Bold works from emerging Australian and New Zealand filmmakers.
Screened at Cannes in 2021, this psychological crime thriller pushes genre into daring territory and heralds a major new Chinese filmmaking talent.
A traumatised girl manifests a dragon in this imaginative fable from acclaimed visual artist Del Kathryn Barton, starring Simon Baker and Yael Stone.
A powerful documentary about the life and cultural impact of tennis icon Arthur Ashe, the first Black athlete to win a Grand Slam singles title.
This surreal, offbeat fable of environmental destruction and familial reconciliation defies audience expectations at every turn.
In this Cannes-premiering drama, a widower resists attempts to oust him from the land where his wife’s spirit returns to him as an ethereal mist.
Eddie Martin puts viewers on the frontlines of the 2019–2020 bushfires, capturing the catastrophe with a perspective and scale never before seen.
Bear witness to the possible futures of the planet’s oldest tropical rainforest in a world-first durational VR installation.
Springtime (The Drones’ Gareth Liddiard, Dirty Three’s Jim White and The Necks’ Chris Abrahams) joins Chopper composer Mick Harvey to rescore the Aussie classic.
A young woman must face the trauma of her childhood while spending an evening alone with her terminally ill father.
Winner of Sundance’s US Documentary Directing Award, this formidable, deeply personal piece of filmmaking inhabits the perspective of disability.
The Killing of Two Lovers director Robert Machoian returns with a slow-burning study of performative masculinity and its associated dangers.
A suburban psychologist negotiates the lives, loves and anxieties of her patients in this magic-realist black-comedy series.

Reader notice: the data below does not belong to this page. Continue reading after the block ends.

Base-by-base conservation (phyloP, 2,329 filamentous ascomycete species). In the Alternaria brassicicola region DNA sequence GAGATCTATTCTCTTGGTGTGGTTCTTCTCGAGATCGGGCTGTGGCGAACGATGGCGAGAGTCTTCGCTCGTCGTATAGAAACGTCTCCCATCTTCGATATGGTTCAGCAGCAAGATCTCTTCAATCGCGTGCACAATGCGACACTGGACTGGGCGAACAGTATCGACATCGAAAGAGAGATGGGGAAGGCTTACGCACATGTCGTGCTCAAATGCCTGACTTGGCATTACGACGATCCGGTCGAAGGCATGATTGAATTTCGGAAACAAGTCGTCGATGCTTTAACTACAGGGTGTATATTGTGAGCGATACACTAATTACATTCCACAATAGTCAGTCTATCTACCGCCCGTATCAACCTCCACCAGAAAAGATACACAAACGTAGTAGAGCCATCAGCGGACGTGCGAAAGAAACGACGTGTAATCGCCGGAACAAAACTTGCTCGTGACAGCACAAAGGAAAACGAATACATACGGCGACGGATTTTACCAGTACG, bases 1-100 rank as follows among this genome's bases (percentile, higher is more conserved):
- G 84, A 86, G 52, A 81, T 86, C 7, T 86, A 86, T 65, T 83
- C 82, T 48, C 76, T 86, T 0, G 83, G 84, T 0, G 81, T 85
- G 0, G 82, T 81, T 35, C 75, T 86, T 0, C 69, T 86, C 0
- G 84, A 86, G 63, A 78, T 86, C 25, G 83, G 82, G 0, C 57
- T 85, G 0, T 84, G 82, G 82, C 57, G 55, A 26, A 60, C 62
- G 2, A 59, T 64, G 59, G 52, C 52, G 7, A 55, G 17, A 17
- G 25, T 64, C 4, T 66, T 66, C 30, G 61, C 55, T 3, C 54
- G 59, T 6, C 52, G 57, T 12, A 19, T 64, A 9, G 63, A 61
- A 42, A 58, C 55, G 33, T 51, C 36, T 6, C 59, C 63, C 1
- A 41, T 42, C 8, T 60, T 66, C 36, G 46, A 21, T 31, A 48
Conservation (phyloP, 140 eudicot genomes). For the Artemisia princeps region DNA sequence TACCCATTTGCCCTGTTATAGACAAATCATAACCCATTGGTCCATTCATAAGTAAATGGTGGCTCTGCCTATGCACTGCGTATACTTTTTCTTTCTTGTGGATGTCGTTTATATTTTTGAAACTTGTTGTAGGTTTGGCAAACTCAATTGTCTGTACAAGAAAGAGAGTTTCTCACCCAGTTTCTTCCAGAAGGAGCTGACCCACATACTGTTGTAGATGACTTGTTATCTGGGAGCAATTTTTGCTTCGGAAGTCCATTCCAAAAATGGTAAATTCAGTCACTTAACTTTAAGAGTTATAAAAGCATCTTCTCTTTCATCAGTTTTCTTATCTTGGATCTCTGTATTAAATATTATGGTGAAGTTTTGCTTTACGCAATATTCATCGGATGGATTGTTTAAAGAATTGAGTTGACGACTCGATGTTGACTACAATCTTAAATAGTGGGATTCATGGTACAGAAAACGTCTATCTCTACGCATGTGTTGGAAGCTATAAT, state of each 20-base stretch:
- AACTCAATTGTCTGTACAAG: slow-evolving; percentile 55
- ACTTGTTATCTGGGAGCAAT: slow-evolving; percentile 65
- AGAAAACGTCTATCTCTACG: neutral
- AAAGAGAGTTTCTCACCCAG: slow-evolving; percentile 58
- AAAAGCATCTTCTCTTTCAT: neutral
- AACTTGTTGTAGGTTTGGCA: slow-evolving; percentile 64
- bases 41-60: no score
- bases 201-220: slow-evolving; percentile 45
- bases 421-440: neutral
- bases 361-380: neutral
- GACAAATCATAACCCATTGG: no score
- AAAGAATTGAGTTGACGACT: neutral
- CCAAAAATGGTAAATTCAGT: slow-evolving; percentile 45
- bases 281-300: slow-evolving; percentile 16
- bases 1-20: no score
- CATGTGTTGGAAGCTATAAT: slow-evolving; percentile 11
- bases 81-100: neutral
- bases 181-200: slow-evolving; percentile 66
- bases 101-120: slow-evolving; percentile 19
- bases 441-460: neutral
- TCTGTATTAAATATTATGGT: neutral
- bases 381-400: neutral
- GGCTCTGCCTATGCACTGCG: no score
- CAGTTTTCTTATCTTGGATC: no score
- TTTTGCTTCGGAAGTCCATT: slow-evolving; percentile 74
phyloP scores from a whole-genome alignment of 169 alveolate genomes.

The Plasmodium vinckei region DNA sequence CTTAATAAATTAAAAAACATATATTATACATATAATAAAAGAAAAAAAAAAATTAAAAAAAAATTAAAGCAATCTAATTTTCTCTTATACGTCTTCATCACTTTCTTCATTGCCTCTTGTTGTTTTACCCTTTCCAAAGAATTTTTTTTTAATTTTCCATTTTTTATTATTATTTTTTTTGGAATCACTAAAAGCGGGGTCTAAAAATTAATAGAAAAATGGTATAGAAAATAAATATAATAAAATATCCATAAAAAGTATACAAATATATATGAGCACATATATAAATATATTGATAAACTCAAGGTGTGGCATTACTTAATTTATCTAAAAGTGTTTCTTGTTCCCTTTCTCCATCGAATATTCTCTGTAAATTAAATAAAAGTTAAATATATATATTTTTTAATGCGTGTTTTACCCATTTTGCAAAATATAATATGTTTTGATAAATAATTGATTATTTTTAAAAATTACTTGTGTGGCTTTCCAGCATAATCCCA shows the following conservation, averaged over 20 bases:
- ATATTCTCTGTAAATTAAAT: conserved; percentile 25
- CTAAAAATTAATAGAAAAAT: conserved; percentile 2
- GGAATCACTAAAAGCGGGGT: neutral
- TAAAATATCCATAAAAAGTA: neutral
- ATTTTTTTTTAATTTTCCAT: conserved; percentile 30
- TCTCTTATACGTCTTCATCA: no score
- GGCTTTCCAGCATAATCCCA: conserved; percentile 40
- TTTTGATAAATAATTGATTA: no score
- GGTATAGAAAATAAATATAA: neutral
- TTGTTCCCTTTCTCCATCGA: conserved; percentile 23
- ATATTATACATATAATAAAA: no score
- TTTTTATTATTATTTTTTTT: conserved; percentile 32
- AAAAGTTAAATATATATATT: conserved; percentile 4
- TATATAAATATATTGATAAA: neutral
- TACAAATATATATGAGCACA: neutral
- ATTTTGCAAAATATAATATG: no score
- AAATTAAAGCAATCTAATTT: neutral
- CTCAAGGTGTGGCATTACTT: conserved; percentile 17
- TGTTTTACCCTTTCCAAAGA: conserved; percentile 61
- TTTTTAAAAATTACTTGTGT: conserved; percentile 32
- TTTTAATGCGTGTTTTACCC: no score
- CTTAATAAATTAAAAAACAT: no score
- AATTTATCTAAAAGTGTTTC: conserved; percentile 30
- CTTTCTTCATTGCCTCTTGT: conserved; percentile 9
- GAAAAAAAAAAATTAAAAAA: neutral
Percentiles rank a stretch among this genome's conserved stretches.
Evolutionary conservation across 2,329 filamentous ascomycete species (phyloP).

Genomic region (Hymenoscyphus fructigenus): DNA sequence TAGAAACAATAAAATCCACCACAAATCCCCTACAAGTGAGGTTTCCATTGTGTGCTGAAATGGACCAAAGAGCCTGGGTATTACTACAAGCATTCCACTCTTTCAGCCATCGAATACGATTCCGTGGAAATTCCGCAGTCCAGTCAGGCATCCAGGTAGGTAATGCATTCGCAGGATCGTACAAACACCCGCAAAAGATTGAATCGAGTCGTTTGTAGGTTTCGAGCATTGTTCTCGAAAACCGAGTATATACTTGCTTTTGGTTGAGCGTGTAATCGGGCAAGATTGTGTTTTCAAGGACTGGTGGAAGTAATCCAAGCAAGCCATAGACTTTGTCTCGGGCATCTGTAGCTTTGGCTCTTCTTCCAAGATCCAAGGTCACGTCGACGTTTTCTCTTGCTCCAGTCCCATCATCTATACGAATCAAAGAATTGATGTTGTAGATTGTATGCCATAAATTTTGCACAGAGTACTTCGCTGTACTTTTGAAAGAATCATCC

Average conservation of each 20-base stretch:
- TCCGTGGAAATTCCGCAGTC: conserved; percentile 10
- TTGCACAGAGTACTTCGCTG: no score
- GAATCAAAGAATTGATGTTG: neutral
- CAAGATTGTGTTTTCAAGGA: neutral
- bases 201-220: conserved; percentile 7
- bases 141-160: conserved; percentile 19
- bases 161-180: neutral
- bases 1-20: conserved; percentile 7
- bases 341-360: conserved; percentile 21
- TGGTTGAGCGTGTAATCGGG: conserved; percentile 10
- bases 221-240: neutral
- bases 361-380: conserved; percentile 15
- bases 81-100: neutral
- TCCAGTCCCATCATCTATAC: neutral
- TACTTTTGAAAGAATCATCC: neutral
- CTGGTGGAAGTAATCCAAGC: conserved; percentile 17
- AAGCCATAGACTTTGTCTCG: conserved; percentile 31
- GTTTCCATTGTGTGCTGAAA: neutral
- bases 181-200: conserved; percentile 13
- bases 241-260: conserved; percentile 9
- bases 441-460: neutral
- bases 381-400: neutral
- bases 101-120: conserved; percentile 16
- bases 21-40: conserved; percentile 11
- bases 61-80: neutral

In the first ever Pakistani film to premiere at Cannes – where it won the Queer Palm – a young man is torn between social conformity and pleasure.
This panoramic family drama – which plays out like a Tehran-based take on Dickens or Zola – heralds one of Iran’s most exciting up-and-coming voices.
In this daring and delirious ode to Philippine cinema, fiction clashes with reality and an elderly filmmaker becomes the hero of her own life.
The ‘modernisation’ of Melbourne in the 50s razed much of the city, including its elegant cinemas. Now, a Melbourne-made doc brings them back to life.
The stirring 2021 winner of Annecy’s Jury Prize explores the intricacies of freedom for women inside post-Taliban Afghanistan.
When strangers appear outside her window and lure her mother away, seven-year-old Sophie follows.
Winner of the Berlinale’s Teddy Jury Award, this is the true story of two women who survived WWII’s horrors and smashed social taboos to pursue love.
Two women cross paths one afternoon as they move into and out of an apartment block.
A mermaid struggles with identity in an alienating suburban world without running water.
From the director of The Search for Weng Weng comes a film as delightfully irreverent as its subject, Fred Negro – “the unofficial mayor of St Kilda”.
The 2022 winner of the Berlinale’s Silver Bear Jury Prize is a haunting exploration of the murky complexities of the Mexican drug trade.
The story of a lamb and a boy faced with the challenge of becoming a man.
This archival treasure trove chronicles the rise and role of Melbourne and Sydney filmmaking cooperatives in the 1960s and 1970s.
Having directed episodes of Moon Knight and Loki, Justin Benson and Aaron Moorhead return to their kitchen-sink roots with a DIY sci-fi mind-bender.
In a post-collapse world, a prisoner cleans an all-white room while a rebel investigates a decaying factory.
While staying with her uncle, a girl’s nightmares about a bizarre kitchen appliance manifest into reality.
An elderly Quecha couple face climate change in this tale of love, survival and tradition at high altitude, which won a Grand Jury Prize at Sundance.
Skate filmmaker Rick Charnoski crafts a penetrating, stylishly gritty story of a teenage vagabond on the fringes of 1980s California.
Made in collaboration with the Oglala Lakota community, Riley Keough and Gina Gammell’s Cannes Caméra d’Or winner is a powerful tale of coming of age.
As her father turns his car into a water pump, a little girl transforms into a force of nature.
Locarno’s Cinema e Gioventù Prize winner blends drama, absurdity and humour in depicting a Philippine city’s survival in the wake of Typhoon Haiyan.